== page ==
If you want to get into a National Park for free in 2018, you’ll need to put down these dates in your Outdoor Society calendar. Just announced by the National Park Service, the fee free days for 2018 have been released and the list is incredible disappointing. Offering just four fee free days for the new year, down from 10 in 2017, those on a tight budget that hope to see America’s best ideas in person will need to plan well.
The Outdoor Society is pleased to announce the release of our brand new book, 52 Olympic Peninsula Hikes. Created out of love for the region, which we call our home, Douglas and Mathias have poured their heart and soul into creating an instant classic for hikers and adventurers hoping to get to know the Olympic Peninsula even better. Finally filling the void of stunningly beautiful and informational guidebooks, 52 Olympic Peninsula Hikes is the inspirational, locally written guide for which you have been searching.
We all have a mountain or trail in our “backyard,” which is hiked often and still captivates your sense of adventure and wanderlust. For me, it is Mount Ellinor above Hood Canal in Washington State, just 90 minutes from my door. At 5,944 feet above sea level, which is found less than 20 miles away, Ellinor is one of the classic hikes in the Pacific Northwest. Year round, it can be summited, rewarding those with a love of breathtaking views with a world class panorama. I have climbed her rocky flanks dozens of times over the past few years, each time different than the last. She is my crush, the object of my desire and more often than not, I find myself daydreaming of trips up her beautiful summit. One such trip was a winter trek, one that I look back on years later with the fondest of memories.
Sunsets are some of the most awe-inspiring moments in our lives. Plunging down beneath the horizon, there is something un-mistakingly soul-nourishing about them. In the most depressed days of my life, I always found a sunset in nature to be one of the most rewarding parts of my day and I am sure I am not alone. While many sunsets blend together, we all have a handful of moments, before darkness takes over, that stay with us forever. For me, one of those sunsets was found along a remote canyon in Southeastern Montana. Before I saw this sunset, I had no idea the location existed, but now the sights are forever etched in my mind’s eye.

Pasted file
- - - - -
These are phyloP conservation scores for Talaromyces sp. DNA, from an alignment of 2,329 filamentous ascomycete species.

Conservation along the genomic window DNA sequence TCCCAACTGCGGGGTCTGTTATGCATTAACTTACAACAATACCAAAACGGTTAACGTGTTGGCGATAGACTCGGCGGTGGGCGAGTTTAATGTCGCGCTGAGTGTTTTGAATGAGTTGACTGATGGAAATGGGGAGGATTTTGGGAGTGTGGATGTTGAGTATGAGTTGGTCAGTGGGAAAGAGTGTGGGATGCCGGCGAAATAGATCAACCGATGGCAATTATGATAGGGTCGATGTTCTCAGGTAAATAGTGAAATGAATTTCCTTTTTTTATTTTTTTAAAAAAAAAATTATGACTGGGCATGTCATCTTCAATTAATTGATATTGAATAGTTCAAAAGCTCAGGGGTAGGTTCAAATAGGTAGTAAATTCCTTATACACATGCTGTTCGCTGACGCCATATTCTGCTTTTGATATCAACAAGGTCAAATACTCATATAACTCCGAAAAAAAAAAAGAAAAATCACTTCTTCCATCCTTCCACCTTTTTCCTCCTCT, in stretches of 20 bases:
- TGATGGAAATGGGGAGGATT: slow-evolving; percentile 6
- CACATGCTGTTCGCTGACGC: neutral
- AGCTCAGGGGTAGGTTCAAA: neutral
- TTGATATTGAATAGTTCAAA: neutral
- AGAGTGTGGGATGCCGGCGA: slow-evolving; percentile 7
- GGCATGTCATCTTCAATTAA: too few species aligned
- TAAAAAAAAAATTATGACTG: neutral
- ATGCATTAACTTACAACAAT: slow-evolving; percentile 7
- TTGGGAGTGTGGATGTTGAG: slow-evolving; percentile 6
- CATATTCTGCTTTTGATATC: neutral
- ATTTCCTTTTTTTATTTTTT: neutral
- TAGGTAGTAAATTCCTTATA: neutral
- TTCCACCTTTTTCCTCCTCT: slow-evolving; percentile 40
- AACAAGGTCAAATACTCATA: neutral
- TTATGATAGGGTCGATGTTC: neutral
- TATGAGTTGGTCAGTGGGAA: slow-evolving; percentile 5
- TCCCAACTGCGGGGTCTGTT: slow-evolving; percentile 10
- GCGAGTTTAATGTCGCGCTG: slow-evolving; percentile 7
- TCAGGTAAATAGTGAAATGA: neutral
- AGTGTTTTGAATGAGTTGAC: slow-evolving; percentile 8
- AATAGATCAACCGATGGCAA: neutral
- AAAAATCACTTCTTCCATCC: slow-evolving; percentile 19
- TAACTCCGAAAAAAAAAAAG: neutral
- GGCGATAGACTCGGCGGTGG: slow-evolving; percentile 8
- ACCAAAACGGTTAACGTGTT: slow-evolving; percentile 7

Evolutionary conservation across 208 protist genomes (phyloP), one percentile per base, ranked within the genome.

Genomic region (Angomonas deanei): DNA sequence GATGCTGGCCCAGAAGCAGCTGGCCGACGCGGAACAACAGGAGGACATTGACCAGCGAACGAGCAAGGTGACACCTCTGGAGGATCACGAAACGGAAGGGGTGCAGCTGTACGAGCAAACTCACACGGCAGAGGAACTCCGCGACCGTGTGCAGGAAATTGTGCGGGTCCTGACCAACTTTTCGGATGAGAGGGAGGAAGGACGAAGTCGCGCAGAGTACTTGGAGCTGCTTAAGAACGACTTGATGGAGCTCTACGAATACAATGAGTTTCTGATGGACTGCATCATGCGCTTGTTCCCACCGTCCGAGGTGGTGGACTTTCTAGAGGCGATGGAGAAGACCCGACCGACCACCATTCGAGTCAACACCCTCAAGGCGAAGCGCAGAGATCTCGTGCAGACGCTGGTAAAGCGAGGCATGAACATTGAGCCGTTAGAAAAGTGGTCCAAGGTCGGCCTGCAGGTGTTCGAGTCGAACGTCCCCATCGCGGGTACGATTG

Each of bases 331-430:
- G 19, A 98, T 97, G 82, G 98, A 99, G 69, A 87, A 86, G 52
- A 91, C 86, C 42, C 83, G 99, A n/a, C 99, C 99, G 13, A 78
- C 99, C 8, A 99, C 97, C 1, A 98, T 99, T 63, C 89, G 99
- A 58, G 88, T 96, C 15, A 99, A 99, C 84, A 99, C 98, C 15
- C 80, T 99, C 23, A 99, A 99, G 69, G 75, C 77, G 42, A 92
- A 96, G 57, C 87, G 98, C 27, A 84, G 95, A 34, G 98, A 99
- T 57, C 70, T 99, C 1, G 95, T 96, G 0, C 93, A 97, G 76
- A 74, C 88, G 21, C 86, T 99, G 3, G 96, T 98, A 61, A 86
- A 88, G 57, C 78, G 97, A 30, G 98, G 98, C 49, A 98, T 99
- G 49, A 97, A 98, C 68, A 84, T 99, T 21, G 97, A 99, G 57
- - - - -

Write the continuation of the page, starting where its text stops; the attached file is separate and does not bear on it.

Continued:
“Winter means everything to us. Riding snow is our passion, and Hurricane Ridge is our Valhalla.” ~ Mitch Zenobi
There are those who gaze up at the Olympic Mountains from the beautiful, remote city of Port Angeles, Washington. Sitting on a bar stool, sipping a local brew and looking at the clouds, a handful of Olympic Peninsula residents wait impatiently for it to snow. Watching 5,000 feet from the Strait of Juan de Fuca, pairs of eyes scan the ridges, hoping that powdery magic has fallen. While I don’t live in Port Angeles, my eyes also dart toward the Olympic summits, eagerly anticipating the return of winter snow. Go and explore Hurricane Ridge in the winter wonderland this weekend!
As you may have heard, the rates to enter America’s favorite public lands may be increasing to $70 during the peak season of 2018. While many are in a panic about the rate increase, those of us in the know for visiting our federally operated public lands already pay just $10 more a year for entry to all federal lands. Known as the America the Beautiful Pass, this $80 expense is one of the smartest purchase you can make. For the cost of a movie and popcorn for a family of four, you can have unlimited access to the very best outdoor destinations. With our further ado, we share seven reasons why you should purchase this pass ASAP.
Update: Looks like the secret is out! Yellowstone and the Grand Tetons have seen a dramatic increase in the sale of the America the Beautiful passes. Pick up yours today before the Department of Interior decides to raise the price for these passes!
You might have seen the news that the cost to enter America’s most-popular National Parks might increase.